Committees. Love them or hate them, they are a necessary part of having a productive Board of Directors. Almost every organization we work with has committees, but not every organization has committees that perform well. Sound familiar?
In order to help your committees run smoothly, the team at Starfish Impact created an easy Committee Audit Tool to help you evaluate your committees and their effectiveness. To use the tool, just rate each board committee on a scale of 1-5 (low to high) on the following criteria:
- Board Member Leadership. One of the most important success factors for a committee is its leadership. If the committee doesn’t have a leader from the board (say, if the committee is run by a staff member or not run by anyone at all); score that committee a 1. If the committee has a strong committed leader who understands committee outcomes and follows up on activities; rate leadership a 5.
- Clear Goals. Does the committee have clear goals and outcomes that are known to all committee members and the rest of the board? If you can’t answer the question “What does this committee do;” that committee gets a 1. On the other side of the scale is a committee that has clear goals, objectives, and understands its purpose.
- Committee Participation. Quite simply, do committee members show up to committee meetings and calls, and follow-through on action items between meetings? If you have great attendance (100% is probably too lofty a goal); that committee gets a 5. If attendance is spotty or you hear complaints about a few people bearing more than their fair share of work; score that committee lower.
- Value to Organization. How important is this committee’s work to the organization? This category represents the different between a committee that is “nice to have” versus one the organization “needs to have.” High scoring committees are mandated by the organization’s by-laws or provide tangible value to a specific department. Committees that score lower might duplicate work being done at the organization or might create more work for staff.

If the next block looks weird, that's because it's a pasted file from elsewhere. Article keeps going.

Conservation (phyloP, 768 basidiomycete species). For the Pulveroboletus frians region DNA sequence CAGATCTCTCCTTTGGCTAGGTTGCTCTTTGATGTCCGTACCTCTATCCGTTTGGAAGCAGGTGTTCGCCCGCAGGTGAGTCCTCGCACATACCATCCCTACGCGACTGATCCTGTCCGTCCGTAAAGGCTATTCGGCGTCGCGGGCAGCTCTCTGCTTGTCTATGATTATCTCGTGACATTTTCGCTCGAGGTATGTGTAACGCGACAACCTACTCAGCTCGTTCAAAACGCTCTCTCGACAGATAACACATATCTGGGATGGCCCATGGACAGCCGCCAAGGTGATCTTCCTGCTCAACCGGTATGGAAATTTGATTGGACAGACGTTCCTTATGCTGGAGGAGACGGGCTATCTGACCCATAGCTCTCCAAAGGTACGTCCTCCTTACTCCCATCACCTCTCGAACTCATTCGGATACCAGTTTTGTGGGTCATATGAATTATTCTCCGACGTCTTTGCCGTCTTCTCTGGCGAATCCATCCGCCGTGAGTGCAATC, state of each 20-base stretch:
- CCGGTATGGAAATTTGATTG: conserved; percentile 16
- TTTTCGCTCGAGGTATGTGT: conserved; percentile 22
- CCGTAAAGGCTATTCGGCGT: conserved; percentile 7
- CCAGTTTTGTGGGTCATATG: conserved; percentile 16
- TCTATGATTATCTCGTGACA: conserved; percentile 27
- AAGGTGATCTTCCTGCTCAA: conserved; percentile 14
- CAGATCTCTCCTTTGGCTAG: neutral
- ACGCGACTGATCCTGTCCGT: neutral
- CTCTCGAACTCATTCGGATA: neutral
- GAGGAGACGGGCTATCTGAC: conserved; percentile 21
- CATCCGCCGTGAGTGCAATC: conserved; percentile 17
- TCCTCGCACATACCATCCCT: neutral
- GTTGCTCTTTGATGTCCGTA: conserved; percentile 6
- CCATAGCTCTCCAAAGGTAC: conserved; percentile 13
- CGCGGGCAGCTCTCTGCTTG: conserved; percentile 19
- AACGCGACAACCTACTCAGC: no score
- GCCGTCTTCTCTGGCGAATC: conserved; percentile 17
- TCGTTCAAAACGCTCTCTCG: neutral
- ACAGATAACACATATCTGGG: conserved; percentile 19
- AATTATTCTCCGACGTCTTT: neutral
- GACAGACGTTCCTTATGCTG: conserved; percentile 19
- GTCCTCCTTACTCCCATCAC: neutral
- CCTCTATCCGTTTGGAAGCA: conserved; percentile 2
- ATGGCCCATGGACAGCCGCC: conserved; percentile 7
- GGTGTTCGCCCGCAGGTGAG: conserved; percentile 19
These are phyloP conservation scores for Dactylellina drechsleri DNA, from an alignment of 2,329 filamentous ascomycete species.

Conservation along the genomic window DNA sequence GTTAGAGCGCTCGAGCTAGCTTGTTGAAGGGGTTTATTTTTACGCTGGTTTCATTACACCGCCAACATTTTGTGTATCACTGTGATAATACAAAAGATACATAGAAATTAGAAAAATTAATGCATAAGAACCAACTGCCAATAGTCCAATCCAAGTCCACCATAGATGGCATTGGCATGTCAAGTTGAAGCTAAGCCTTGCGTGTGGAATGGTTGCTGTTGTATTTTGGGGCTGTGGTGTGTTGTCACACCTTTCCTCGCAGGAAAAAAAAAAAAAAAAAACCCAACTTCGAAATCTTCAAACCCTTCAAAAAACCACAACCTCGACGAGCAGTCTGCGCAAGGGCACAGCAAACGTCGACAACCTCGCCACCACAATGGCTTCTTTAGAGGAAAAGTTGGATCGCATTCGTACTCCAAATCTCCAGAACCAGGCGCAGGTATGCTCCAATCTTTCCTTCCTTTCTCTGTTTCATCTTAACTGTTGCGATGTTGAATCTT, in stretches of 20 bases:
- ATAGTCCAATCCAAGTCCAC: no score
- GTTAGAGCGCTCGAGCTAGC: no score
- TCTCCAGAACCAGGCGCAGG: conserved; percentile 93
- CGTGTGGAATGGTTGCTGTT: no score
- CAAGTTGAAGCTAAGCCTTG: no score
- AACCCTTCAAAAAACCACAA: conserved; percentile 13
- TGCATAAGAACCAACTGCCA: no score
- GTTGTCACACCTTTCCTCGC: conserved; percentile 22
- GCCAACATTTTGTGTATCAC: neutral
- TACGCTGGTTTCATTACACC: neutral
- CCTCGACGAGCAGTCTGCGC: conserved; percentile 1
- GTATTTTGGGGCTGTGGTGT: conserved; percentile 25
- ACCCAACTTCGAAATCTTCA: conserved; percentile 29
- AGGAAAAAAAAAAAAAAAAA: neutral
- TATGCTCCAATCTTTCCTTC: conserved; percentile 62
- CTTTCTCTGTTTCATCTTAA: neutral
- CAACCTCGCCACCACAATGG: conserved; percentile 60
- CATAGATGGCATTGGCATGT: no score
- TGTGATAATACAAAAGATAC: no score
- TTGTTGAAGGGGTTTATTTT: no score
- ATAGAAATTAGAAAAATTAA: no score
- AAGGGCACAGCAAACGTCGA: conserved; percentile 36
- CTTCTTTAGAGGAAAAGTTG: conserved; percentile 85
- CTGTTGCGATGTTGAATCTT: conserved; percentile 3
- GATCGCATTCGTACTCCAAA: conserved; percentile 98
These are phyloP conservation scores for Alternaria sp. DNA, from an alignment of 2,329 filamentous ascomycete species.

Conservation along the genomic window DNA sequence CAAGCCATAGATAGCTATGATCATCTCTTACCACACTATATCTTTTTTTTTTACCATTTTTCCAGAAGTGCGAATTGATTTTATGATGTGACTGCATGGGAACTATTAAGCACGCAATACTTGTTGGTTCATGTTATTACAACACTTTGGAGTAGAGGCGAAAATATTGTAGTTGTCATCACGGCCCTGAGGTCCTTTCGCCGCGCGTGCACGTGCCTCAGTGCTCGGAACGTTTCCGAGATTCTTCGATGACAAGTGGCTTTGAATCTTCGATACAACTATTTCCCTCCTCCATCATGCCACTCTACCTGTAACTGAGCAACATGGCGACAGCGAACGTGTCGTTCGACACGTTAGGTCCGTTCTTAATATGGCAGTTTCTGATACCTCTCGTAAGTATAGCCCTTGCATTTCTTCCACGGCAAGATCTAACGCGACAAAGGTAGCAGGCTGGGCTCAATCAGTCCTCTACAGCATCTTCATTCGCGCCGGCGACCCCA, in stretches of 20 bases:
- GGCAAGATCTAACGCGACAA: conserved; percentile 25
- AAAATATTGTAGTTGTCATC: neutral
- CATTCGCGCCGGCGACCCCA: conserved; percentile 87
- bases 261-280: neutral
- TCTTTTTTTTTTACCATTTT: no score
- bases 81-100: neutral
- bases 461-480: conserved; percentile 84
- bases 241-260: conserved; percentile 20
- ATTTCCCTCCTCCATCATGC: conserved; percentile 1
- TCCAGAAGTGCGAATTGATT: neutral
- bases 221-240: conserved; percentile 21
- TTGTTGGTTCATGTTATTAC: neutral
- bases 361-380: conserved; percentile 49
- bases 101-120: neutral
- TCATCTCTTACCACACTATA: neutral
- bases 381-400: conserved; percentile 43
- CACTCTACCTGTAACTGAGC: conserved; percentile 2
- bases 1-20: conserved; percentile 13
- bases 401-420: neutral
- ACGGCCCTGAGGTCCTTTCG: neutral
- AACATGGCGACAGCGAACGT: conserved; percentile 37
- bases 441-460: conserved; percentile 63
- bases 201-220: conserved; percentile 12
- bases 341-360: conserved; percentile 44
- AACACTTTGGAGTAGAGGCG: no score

- Committee Expertise. Does the committee have a lot of expertise in its focus area? Sometimes all the business people are thrown onto the fundraising committee, despite no knowledge on sales, marketing, or fundraising. Committees made up of experts will receive a high score, while committees that need training or appear confused will receive lower scores.
First, look for areas that are red and address them as a higher priority.
Secondly, look at the scores for each committee. If you see a 24 or 25, congratulations, you have a high-functioning committee. If this is your only high scoring committee, consider what you can do to spread the success out. If you have an extremely low scoring committee (12 or lower), consider eliminating this committee or investing resources to improve it.
Finally, look at the average scores for each area. If on average, a category is less than 3, consider addressing the issue at the board level (maybe a session on goal setting is necessary or maybe everyone needs a talk about participation).
As with anything, this tool is only a starting point to help you identify your best actions moving forward. It’s what you do with the data that matters most.